Objective: Several medicinal plants have been evaluated for their antidiarrhoeal activity. Most studies evaluated their effect on intestinal motility and antimicrobial activity and, therefore, did not take into account the pathogenesis of infectious diarrhoea. Features of b Naoroji Godrej Centre for infectious diarrhoea like abdominal pain, cramps, inflammation, and passage of blood/mucus in the ... [Show full abstract] stools are the combined effect of one or more virulence factors of the infecting organism. The effect of medicinal plants on the microbial virulent features can serve as marker(s) for testing their efficacy. In this study, we evaluated the effect of a decoction of dried leaves of Dalbergia sissoo on aspects of pathogenicity, that is, colonisation to intestinal epithelial cells and production/action of enterotoxins. This was done to define its possible mechanism(s) of action in infectious diarrhoea.
Material and Methods: Antibacterial, antiprotozoal, and antiviral activities of the plant decoction were checked by agar dilution method, tube dilution method, and neutral red uptake assay, respectively. Cholera toxin (CT) and Escherichia coli labile toxin (LT) were assayed by ganglioside monosialic acid receptor ELISA. Suckling mouse assay was used to assess E. coli stable toxin (ST). As a measure of colonisation, the effect against adherence of E. coli and invasion of E. coli and Shigella flexneri to HEp-2 cells were studied.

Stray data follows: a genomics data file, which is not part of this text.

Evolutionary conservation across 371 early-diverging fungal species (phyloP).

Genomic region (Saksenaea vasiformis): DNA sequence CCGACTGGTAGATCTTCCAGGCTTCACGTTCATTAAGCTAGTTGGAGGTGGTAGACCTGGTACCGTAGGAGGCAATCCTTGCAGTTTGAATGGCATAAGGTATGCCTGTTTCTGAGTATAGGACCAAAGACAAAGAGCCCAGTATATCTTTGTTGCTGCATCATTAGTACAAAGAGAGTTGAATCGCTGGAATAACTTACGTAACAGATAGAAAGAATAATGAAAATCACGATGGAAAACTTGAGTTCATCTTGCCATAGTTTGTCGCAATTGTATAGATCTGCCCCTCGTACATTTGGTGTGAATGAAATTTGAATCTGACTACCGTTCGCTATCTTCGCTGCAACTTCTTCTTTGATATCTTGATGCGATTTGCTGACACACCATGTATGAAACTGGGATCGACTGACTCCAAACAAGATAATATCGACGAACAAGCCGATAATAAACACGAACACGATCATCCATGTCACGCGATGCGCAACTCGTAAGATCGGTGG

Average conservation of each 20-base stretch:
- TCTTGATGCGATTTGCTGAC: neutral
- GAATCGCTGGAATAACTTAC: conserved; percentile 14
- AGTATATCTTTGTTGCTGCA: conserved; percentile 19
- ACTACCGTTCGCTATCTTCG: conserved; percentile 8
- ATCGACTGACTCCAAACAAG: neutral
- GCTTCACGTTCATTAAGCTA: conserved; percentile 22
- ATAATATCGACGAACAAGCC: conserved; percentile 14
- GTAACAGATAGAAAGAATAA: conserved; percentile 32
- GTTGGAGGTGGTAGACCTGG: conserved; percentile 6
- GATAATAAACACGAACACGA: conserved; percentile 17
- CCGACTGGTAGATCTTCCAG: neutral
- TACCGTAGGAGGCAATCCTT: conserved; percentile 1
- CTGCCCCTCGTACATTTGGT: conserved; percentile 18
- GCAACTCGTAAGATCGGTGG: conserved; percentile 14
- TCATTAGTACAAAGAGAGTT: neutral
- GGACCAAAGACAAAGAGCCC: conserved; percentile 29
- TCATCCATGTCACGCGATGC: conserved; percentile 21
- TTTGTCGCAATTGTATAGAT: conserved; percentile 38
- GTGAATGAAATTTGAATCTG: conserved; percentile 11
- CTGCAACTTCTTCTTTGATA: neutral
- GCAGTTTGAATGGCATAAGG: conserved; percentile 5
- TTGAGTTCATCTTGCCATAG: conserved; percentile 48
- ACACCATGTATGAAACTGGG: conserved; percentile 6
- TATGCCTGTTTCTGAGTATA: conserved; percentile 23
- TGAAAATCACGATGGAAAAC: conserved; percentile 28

Result: The decoction had no antibacterial, antiprotozoal, and antiviral activity. It reduced the production and the binding of CT and bacterial adherence and invasion.
Conclusion: This study showed that D. sissoo is antidiarrhoeal as it affects bacterial virulence. However, it has no antimicrobial activity.